Situating The Mound of Vendôme, the current exhibition on view at the Canadian Centre for Architecture, requires looking back into Paris' history after the French Revolution. For a tumultuous two months in 1871, the city was under the control of the Commune de Paris, a socialist revolutionary government. Their distaste for imperialistic brute force and Bonapartism led to their demolition of the Place Vendôme Column, a monumental column celebrating Napoleon's military victories -- and so on May 16, 1871, the Column was felled, and the statue of Napoleon from the Column's peak melted down for coins. After the Commune was ousted, the Column was rebuilt in 1874, topped by a copy of the original Napoleon statue.
To control the Column's fall and protect surrounding buildings, Communards piled a large mound of sand, straw, branches, and manure at its base, a large architectural intervention that completely disrupted the Column's imposing icon. These days, however, all traces of these events are absent from Place Vendôme, threatening that such dramatic political disruption, with architecture as its means, be lost in history.
The Mound of Vendôme exhibition, curated by historian and theorist David Gissen (who also serves as the Interim Director of Architecture at California College of the Arts), plans for the reconstruction of that dirt mound today. On view until September 14, Gissen's exhibition uses the Mound as a provocation for new memorial and monumental forms.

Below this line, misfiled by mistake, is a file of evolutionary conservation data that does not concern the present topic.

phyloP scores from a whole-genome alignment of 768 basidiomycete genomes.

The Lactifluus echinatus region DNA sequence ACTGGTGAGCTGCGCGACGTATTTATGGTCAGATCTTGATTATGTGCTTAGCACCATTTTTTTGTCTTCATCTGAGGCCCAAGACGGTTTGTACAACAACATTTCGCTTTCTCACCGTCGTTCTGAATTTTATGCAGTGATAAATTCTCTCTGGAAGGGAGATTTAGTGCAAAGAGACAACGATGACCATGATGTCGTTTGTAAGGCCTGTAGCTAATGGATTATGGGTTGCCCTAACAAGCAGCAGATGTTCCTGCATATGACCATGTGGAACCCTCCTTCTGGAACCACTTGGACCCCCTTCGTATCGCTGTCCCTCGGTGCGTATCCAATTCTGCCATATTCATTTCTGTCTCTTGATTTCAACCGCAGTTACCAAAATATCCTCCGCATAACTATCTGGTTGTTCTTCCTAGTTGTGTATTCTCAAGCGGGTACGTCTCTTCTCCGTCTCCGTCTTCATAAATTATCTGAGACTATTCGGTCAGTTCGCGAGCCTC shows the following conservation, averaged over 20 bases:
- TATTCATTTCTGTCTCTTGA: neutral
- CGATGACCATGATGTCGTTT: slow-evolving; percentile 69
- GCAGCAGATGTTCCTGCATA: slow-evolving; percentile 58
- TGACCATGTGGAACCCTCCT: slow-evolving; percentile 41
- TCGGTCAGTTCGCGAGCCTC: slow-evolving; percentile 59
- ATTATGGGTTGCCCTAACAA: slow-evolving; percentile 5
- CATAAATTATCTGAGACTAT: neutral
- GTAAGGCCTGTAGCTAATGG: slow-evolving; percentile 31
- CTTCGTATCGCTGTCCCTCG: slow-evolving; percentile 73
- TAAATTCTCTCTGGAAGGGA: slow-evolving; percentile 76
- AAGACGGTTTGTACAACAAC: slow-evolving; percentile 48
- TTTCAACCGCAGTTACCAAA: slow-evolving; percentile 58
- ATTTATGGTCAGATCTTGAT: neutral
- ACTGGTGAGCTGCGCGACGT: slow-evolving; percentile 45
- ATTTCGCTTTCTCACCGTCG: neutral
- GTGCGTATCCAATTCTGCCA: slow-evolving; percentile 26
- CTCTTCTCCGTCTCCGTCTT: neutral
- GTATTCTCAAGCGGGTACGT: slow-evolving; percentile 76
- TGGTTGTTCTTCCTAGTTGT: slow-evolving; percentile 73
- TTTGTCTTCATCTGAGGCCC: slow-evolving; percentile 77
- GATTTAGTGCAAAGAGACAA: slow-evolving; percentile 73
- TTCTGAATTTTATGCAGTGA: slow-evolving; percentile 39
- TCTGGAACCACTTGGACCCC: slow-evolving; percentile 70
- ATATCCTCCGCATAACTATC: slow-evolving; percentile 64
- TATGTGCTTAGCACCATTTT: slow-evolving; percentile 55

From CCA's description of the exhibition:
Drawn from the CCA’s extensive collection of Commune-era holdings, the exhibition showcases a series of photographs and engravings that document the square before and after the destruction of the column: an unknown photographer captures a perspective of the Column in 1851, Bruno Braquehais photographs the fallen statue of Napoleon in Roman imperial garments in 1871 and Charles Marville documents the reconstruction of the column two years later. The exhibition contemporary proposal is supported by a series of new works including visual renderings, a model of the column and the mound, photographs and the petition addressed to city officials to reconstruct the Mound of Vendôme.